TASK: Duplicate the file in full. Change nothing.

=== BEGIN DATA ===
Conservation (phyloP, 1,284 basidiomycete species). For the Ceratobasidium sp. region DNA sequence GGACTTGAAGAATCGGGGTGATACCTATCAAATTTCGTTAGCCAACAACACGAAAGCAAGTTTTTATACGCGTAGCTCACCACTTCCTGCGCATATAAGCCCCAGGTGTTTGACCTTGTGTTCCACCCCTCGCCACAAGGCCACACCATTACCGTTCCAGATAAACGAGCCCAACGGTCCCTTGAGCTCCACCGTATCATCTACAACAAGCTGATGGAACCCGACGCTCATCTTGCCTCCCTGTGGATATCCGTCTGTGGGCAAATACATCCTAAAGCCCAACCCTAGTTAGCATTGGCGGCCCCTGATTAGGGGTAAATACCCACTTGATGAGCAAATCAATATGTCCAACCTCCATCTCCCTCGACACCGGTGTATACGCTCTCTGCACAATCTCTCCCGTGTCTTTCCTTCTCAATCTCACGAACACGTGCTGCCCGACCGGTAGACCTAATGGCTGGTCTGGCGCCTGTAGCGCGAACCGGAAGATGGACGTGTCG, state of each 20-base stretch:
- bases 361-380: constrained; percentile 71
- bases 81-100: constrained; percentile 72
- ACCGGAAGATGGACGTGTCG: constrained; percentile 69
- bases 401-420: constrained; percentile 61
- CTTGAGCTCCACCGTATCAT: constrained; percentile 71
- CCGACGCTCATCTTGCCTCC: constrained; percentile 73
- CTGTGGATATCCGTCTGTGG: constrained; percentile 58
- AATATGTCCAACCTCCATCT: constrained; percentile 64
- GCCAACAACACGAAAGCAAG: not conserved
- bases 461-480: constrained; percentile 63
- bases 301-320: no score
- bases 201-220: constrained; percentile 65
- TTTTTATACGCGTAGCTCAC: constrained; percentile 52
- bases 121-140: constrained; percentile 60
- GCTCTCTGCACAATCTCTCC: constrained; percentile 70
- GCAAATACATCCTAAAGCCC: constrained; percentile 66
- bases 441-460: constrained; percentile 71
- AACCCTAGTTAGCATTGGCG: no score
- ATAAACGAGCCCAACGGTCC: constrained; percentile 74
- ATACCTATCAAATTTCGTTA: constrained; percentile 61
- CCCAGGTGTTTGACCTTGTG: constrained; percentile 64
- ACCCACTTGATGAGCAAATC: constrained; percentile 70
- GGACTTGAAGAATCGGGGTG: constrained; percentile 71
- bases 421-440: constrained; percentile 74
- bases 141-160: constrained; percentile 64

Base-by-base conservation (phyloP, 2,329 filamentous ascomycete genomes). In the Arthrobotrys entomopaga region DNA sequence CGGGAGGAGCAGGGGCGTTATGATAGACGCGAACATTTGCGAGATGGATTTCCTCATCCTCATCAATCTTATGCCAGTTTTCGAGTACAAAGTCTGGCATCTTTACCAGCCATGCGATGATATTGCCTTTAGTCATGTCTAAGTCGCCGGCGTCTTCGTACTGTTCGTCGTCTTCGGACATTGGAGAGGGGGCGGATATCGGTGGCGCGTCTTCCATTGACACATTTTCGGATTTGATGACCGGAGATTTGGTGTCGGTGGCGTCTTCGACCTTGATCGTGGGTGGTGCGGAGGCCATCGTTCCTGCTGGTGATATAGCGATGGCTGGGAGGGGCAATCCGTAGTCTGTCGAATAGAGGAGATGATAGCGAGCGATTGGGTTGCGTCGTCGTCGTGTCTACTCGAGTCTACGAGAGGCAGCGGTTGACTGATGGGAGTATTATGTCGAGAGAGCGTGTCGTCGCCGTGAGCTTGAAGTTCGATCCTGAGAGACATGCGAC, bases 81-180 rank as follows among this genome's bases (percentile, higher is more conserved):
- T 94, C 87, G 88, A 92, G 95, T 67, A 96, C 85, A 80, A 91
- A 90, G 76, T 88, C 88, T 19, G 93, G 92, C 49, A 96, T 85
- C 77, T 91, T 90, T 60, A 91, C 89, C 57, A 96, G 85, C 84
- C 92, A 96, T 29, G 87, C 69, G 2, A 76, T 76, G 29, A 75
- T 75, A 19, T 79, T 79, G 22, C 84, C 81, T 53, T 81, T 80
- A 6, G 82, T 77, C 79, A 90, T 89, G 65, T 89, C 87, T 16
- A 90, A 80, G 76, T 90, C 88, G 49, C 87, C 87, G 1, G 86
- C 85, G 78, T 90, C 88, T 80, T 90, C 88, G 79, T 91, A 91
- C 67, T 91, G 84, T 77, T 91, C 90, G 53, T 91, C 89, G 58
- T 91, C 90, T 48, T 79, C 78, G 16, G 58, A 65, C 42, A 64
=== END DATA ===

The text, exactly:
Conservation (phyloP, 1,284 basidiomycete species). For the Ceratobasidium sp. region DNA sequence GGACTTGAAGAATCGGGGTGATACCTATCAAATTTCGTTAGCCAACAACACGAAAGCAAGTTTTTATACGCGTAGCTCACCACTTCCTGCGCATATAAGCCCCAGGTGTTTGACCTTGTGTTCCACCCCTCGCCACAAGGCCACACCATTACCGTTCCAGATAAACGAGCCCAACGGTCCCTTGAGCTCCACCGTATCATCTACAACAAGCTGATGGAACCCGACGCTCATCTTGCCTCCCTGTGGATATCCGTCTGTGGGCAAATACATCCTAAAGCCCAACCCTAGTTAGCATTGGCGGCCCCTGATTAGGGGTAAATACCCACTTGATGAGCAAATCAATATGTCCAACCTCCATCTCCCTCGACACCGGTGTATACGCTCTCTGCACAATCTCTCCCGTGTCTTTCCTTCTCAATCTCACGAACACGTGCTGCCCGACCGGTAGACCTAATGGCTGGTCTGGCGCCTGTAGCGCGAACCGGAAGATGGACGTGTCG, state of each 20-base stretch:
- bases 361-380: constrained; percentile 71
- bases 81-100: constrained; percentile 72
- ACCGGAAGATGGACGTGTCG: constrained; percentile 69
- bases 401-420: constrained; percentile 61
- CTTGAGCTCCACCGTATCAT: constrained; percentile 71
- CCGACGCTCATCTTGCCTCC: constrained; percentile 73
- CTGTGGATATCCGTCTGTGG: constrained; percentile 58
- AATATGTCCAACCTCCATCT: constrained; percentile 64
- GCCAACAACACGAAAGCAAG: not conserved
- bases 461-480: constrained; percentile 63
- bases 301-320: no score
- bases 201-220: constrained; percentile 65
- TTTTTATACGCGTAGCTCAC: constrained; percentile 52
- bases 121-140: constrained; percentile 60
- GCTCTCTGCACAATCTCTCC: constrained; percentile 70
- GCAAATACATCCTAAAGCCC: constrained; percentile 66
- bases 441-460: constrained; percentile 71
- AACCCTAGTTAGCATTGGCG: no score
- ATAAACGAGCCCAACGGTCC: constrained; percentile 74
- ATACCTATCAAATTTCGTTA: constrained; percentile 61
- CCCAGGTGTTTGACCTTGTG: constrained; percentile 64
- ACCCACTTGATGAGCAAATC: constrained; percentile 70
- GGACTTGAAGAATCGGGGTG: constrained; percentile 71
- bases 421-440: constrained; percentile 74
- bases 141-160: constrained; percentile 64

Base-by-base conservation (phyloP, 2,329 filamentous ascomycete genomes). In the Arthrobotrys entomopaga region DNA sequence CGGGAGGAGCAGGGGCGTTATGATAGACGCGAACATTTGCGAGATGGATTTCCTCATCCTCATCAATCTTATGCCAGTTTTCGAGTACAAAGTCTGGCATCTTTACCAGCCATGCGATGATATTGCCTTTAGTCATGTCTAAGTCGCCGGCGTCTTCGTACTGTTCGTCGTCTTCGGACATTGGAGAGGGGGCGGATATCGGTGGCGCGTCTTCCATTGACACATTTTCGGATTTGATGACCGGAGATTTGGTGTCGGTGGCGTCTTCGACCTTGATCGTGGGTGGTGCGGAGGCCATCGTTCCTGCTGGTGATATAGCGATGGCTGGGAGGGGCAATCCGTAGTCTGTCGAATAGAGGAGATGATAGCGAGCGATTGGGTTGCGTCGTCGTCGTGTCTACTCGAGTCTACGAGAGGCAGCGGTTGACTGATGGGAGTATTATGTCGAGAGAGCGTGTCGTCGCCGTGAGCTTGAAGTTCGATCCTGAGAGACATGCGAC, bases 81-180 rank as follows among this genome's bases (percentile, higher is more conserved):
- T 94, C 87, G 88, A 92, G 95, T 67, A 96, C 85, A 80, A 91
- A 90, G 76, T 88, C 88, T 19, G 93, G 92, C 49, A 96, T 85
- C 77, T 91, T 90, T 60, A 91, C 89, C 57, A 96, G 85, C 84
- C 92, A 96, T 29, G 87, C 69, G 2, A 76, T 76, G 29, A 75
- T 75, A 19, T 79, T 79, G 22, C 84, C 81, T 53, T 81, T 80
- A 6, G 82, T 77, C 79, A 90, T 89, G 65, T 89, C 87, T 16
- A 90, A 80, G 76, T 90, C 88, G 49, C 87, C 87, G 1, G 86
- C 85, G 78, T 90, C 88, T 80, T 90, C 88, G 79, T 91, A 91
- C 67, T 91, G 84, T 77, T 91, C 90, G 53, T 91, C 89, G 58
- T 91, C 90, T 48, T 79, C 78, G 16, G 58, A 65, C 42, A 64